CIS Newsletter celebrates 16 years & still going strong! Bringing news to over 135 countries in the CIS Network
- News from CIS HQ
- New Series: Hot Topics
- News from around the World - Australia, Canada, China, European Commission, Finland, ILO, Ireland, Spain, UK, USA
- FOCUS - OSH UPDATE: affordable new Internet based service
- More News from around the World
- OSHE web sites
- Diary of Events
Dear CIS Colleagues
Welcome to the last CIS Newsletter of 2004 and Festive Greetings to everyone, wherever you are. In many parts of this World of ours there will be celebrations of Christmas. To everyone, may I extend the warmest of good wishes to you, your colleagues and your families at this very special and happy time of the year. I hope you enjoy the festivities.
Whilst this is usually a joyful season for families and friends we must also remember those families around the world where there will be that missing family member, who, because of very sad incidents, accidents and workplace ill health problems will not be present.
As always, it has been an exciting and very fast year, and now we look forward to 2005 with all its challenges and opportunities ahead for us to help improve the knowledge of all workers through disseminating validated and authoritative information, which at all times, should be timely and presented in usable formats.
Many thanks to you have sent emails and news - these are always gratefully received and are used as soon as possible. You will see that many are preparing for next year in many ways.... IAPA in Canada send an invitation to their April 2005 - to mention a few.
If you are planning any publications, conferences, seminars or training courses, then please send your details to me so that we can share your efforts with others. Don't forget to send me your latest news! It is amazing how much the CIS Newsletter content gets re-used around the world.
You know I welcome ideas for inclusion in the future editions of this Newsletter. Let me know if there are any areas you would wish to see covered in future.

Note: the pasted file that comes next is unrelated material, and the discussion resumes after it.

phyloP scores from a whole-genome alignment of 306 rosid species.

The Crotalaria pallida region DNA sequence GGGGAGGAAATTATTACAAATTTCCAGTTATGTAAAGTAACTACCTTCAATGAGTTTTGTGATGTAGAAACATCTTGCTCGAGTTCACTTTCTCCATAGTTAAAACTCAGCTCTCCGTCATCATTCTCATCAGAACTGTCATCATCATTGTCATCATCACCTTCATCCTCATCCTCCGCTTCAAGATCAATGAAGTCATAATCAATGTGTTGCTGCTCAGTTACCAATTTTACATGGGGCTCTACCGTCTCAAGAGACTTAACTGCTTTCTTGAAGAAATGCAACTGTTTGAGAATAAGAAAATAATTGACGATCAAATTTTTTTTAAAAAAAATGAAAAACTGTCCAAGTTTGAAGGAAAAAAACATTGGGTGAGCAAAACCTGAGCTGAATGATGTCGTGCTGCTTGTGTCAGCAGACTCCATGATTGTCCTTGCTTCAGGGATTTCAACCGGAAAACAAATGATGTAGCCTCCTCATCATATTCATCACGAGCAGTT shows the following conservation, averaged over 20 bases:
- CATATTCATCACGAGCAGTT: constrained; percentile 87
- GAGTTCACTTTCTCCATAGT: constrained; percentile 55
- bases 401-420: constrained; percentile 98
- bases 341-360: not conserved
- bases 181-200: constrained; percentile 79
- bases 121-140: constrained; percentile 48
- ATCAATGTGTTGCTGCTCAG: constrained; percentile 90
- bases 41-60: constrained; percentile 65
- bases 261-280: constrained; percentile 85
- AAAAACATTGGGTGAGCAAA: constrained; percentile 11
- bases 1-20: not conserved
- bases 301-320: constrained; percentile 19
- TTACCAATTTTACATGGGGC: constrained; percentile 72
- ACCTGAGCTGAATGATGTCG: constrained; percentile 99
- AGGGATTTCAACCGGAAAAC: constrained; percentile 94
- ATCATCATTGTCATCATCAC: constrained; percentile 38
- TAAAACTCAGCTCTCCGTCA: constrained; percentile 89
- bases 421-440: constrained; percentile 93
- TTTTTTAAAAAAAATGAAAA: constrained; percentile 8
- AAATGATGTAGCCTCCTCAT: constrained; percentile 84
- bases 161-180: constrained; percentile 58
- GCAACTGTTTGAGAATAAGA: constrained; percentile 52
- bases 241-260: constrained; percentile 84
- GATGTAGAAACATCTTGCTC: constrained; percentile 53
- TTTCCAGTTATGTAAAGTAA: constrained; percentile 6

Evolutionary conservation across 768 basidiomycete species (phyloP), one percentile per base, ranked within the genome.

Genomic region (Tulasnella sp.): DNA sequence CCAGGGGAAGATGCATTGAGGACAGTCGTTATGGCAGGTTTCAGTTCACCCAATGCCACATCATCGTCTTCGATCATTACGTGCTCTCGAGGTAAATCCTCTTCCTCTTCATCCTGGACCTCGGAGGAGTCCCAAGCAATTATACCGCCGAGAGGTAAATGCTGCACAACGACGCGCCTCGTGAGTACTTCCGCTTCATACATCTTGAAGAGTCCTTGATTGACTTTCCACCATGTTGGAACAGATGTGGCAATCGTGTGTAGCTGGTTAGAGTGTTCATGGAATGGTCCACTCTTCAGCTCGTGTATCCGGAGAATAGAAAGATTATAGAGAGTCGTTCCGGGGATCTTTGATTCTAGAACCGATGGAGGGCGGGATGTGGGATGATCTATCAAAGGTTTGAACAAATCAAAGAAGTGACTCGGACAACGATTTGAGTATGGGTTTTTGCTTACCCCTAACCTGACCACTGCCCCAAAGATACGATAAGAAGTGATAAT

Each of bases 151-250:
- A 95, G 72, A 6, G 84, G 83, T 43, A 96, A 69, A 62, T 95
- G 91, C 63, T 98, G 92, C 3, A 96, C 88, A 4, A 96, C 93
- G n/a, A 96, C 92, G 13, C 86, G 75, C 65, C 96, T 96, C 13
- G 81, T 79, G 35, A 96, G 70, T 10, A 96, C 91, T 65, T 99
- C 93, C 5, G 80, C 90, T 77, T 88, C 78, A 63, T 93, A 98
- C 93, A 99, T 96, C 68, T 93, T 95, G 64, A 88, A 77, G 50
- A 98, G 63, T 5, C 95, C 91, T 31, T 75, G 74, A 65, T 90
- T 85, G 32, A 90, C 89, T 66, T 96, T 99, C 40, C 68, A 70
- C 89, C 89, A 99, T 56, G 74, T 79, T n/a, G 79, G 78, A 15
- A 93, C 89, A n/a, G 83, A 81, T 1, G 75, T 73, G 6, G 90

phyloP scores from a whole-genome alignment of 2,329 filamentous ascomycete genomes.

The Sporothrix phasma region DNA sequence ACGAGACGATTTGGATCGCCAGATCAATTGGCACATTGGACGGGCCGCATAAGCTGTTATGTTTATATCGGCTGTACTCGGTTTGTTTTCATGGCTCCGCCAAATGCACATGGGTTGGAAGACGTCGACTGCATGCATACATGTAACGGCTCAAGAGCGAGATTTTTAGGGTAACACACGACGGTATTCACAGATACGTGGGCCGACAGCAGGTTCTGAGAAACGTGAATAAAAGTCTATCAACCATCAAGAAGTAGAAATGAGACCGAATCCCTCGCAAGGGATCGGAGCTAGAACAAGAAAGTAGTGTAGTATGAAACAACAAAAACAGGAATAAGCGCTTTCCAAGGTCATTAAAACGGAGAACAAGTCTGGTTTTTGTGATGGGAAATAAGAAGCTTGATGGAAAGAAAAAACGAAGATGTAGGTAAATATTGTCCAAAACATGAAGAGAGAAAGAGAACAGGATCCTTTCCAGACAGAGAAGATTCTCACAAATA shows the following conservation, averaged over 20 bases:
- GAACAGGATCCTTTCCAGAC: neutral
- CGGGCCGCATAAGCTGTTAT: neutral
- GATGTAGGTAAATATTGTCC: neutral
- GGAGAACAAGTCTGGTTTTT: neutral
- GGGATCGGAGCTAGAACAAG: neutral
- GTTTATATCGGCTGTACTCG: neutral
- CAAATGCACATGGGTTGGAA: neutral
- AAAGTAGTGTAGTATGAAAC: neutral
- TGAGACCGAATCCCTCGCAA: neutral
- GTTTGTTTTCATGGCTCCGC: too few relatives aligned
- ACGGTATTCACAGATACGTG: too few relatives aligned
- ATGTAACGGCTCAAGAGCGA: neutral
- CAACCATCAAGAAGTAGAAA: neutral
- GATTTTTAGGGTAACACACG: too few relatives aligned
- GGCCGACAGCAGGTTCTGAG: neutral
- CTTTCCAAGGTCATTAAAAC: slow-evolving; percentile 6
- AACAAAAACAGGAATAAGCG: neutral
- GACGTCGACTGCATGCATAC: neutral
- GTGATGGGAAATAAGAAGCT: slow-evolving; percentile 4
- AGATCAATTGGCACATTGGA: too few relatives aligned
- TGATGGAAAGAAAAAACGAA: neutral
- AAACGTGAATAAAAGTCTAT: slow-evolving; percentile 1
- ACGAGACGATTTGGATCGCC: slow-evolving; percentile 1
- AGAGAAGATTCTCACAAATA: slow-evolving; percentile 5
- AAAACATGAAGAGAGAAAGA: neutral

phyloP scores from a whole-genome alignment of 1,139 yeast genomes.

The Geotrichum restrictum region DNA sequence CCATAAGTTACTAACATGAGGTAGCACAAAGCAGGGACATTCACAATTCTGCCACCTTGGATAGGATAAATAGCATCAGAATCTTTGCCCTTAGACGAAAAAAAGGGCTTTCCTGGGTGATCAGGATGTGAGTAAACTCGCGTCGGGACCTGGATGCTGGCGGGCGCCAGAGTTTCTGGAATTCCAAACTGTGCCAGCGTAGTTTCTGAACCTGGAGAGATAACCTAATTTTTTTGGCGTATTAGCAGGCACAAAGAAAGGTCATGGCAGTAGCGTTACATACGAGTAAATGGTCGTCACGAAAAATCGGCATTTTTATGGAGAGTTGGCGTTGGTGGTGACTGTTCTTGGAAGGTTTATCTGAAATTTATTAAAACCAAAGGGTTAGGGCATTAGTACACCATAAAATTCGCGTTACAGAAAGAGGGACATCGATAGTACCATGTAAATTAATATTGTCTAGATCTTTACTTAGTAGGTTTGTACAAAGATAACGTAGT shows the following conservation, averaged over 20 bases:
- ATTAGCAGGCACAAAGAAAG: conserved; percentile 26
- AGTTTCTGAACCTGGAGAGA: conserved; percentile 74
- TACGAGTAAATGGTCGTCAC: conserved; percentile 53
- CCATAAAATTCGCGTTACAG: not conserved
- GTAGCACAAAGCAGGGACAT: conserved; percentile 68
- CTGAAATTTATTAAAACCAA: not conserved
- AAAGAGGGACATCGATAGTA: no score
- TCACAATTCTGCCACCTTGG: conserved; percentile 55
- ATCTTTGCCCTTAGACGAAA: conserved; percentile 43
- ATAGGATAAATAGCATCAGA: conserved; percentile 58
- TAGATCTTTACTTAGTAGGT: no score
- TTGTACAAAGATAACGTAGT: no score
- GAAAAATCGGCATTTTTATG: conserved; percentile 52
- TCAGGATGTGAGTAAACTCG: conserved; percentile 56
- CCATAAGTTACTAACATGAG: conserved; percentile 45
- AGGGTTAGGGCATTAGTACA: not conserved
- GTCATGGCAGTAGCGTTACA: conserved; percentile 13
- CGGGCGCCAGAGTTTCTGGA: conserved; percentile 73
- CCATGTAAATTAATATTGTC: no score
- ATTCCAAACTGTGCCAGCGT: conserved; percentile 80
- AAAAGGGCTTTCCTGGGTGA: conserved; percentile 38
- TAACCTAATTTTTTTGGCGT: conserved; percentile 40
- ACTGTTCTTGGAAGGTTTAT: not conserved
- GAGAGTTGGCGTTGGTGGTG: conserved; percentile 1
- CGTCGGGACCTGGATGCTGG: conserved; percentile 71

A few people have responded since the last edition, but if there is anyone else who want to get it electronically please let me know as soon as possible your email number. Anyone who finds that they cannot received the CIS Newsletter either by email or from the web site www.sheilapantry.com/cis where back issues are stored should also let me know by fax +44 1909 772829 that paper based service is the only way.
Also on emails ....Some of you who have changed your email number and addresses in recent months, please let CIS Headquarters know your new email/address and also let me know as well - otherwise you will not get the CIS Newsletter or other news.
All good wishes to you, your families and your colleagues.
CIS NETWORK OF NATIONAL AND COLLABORATING OSH CENTRES...
WORKING TOGETHER AND HELPING EACH OTHER...
Annick Virot writes:
Mr. Buet, our documentalist in CIS, compiles a monthly list of periodicals and documents received at CIS. This list is now available on the CIS Website under "Latest documents and periodicals received" at the following address: www.ilo.org/public/english/protection/safework/cis/products/index.htm
This list in two parts is a valuable information tool for the OSH community. Thank you for letting people know through the Newsletter that it exists.
Knowledge Sharing for Development: a practical workshop exploring research
communication in Africa
Cairo, Egypt, February 27-28, 2005
Are you based in a social science research institute in Sub-Saharan Africa? Are you in charge of research communication at your institute? Do you have a success story to tell - or are you not sure where to start? GDNet is inviting applications from librarians, administrators, information officers, knowledge managers and researchers involved in disseminating research on behalf of institutes in sub-Saharan Africa to take part in a practical workshop building skills and sharing experiences of research communication in an African context.
In the forthcoming CIS Newsletters in addition to the OSHE web sites I will be alerting you on some new Hot topics that may help in your search for further information. If you have a new Hot Topic that you want to share with others please send details to your Editor.
This month we start with:
Occupational health risks associated with manufacturing and using nanomaterials are not yet clearly understood. The rapid growth of nanotechnology is leading to the development of new materials, devices and processes that lie far beyond our current understanding of environmental and human impact.
Many nanomaterials and devices are formed from nanometer-scale particles (nanoparticles) that are initially produced as aerosols or colloidal suspensions. Exposure to these materials during manufacturing and use may occur through inhalation, dermal contact and ingestion. Minimal information is currently available on dominant exposure routes, potential exposure levels and material toxicity. What information does exist comes primarily from the study of ultrafine particles (typically defined as particles smaller than 100 nanometers).